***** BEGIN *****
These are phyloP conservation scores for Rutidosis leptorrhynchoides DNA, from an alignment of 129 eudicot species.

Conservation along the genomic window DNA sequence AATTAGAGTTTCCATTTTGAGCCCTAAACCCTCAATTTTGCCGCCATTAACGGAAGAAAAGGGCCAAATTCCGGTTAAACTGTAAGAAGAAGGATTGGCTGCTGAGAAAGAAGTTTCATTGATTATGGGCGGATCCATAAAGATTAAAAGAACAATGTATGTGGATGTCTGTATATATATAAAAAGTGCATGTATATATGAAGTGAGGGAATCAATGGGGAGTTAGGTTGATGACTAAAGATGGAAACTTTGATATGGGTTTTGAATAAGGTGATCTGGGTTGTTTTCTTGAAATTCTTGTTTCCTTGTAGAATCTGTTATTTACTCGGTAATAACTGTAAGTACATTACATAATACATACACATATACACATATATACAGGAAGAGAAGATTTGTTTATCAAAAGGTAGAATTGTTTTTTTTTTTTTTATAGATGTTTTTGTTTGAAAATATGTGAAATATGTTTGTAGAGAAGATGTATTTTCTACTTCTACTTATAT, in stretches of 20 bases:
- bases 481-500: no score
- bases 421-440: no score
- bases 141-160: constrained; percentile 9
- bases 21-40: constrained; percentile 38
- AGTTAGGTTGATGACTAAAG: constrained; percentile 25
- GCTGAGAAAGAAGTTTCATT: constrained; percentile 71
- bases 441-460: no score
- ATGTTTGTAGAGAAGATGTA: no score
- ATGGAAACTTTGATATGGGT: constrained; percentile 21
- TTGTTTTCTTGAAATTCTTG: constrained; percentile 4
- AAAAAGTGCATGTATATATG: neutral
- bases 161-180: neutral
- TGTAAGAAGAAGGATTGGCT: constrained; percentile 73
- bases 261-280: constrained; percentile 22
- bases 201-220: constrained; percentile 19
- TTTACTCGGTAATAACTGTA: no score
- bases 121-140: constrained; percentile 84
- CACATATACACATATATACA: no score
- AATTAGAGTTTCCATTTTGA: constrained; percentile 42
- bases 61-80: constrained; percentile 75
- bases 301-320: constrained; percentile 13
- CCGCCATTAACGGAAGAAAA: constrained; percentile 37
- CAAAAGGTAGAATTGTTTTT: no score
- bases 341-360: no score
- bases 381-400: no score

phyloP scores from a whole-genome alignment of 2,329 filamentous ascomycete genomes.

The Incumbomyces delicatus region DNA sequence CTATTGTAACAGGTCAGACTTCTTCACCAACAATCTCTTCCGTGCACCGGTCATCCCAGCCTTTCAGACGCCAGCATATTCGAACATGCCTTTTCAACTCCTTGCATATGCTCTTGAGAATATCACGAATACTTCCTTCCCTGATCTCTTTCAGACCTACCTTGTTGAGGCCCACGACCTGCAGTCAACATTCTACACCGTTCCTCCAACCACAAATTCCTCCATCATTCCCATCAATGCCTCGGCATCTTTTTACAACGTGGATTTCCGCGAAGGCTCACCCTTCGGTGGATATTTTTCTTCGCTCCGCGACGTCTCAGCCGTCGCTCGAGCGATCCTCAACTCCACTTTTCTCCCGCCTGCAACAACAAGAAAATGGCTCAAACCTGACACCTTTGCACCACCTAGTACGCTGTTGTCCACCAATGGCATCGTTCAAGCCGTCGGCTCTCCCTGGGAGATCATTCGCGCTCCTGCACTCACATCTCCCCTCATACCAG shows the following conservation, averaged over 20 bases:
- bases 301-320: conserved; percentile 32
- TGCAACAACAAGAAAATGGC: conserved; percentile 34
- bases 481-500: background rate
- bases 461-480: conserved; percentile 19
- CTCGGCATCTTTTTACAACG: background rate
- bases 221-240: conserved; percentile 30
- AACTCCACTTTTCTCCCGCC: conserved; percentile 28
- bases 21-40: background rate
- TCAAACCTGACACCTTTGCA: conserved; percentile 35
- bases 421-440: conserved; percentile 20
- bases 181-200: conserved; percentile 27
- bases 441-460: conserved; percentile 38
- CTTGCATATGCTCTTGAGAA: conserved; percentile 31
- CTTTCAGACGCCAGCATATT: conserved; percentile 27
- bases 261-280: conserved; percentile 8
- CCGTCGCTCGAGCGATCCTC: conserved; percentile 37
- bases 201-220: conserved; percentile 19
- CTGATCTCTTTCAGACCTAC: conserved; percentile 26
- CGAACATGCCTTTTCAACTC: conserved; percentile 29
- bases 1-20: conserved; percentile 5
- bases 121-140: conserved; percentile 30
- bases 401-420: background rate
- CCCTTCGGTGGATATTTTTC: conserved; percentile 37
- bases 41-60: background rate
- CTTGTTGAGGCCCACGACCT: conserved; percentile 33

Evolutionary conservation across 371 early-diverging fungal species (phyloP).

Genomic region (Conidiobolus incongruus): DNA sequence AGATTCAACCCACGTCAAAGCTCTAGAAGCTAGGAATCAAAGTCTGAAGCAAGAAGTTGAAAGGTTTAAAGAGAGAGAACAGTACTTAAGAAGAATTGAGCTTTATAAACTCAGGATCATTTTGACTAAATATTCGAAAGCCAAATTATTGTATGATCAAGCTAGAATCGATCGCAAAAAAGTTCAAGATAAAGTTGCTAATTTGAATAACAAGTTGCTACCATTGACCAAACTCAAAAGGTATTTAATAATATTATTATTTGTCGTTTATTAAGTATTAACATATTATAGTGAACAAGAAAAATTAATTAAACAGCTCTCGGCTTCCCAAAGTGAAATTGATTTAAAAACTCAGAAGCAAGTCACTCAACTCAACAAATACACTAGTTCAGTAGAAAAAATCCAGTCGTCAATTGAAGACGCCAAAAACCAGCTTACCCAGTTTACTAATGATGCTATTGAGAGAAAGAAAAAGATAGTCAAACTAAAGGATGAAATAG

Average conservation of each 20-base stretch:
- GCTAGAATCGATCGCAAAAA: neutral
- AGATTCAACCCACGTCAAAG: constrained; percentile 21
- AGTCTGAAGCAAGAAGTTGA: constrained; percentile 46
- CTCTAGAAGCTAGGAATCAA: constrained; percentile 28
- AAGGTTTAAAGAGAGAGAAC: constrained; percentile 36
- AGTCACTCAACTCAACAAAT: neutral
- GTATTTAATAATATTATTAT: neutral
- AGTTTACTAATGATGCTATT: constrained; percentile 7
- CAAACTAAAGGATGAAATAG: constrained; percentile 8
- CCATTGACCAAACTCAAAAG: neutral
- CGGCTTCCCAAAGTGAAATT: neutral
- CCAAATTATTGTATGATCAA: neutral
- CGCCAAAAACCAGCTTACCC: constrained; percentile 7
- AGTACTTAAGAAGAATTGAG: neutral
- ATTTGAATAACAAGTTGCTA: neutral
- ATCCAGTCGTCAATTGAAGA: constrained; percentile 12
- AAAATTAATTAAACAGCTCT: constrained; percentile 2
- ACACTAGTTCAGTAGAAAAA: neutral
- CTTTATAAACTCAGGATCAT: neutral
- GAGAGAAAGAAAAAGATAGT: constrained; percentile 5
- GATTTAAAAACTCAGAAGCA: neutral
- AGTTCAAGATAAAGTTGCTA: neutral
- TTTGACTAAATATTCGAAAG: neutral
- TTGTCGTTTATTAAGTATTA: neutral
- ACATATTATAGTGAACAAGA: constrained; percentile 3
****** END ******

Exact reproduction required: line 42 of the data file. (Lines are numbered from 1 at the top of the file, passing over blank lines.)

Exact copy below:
- CTTGCATATGCTCTTGAGAA: conserved; percentile 31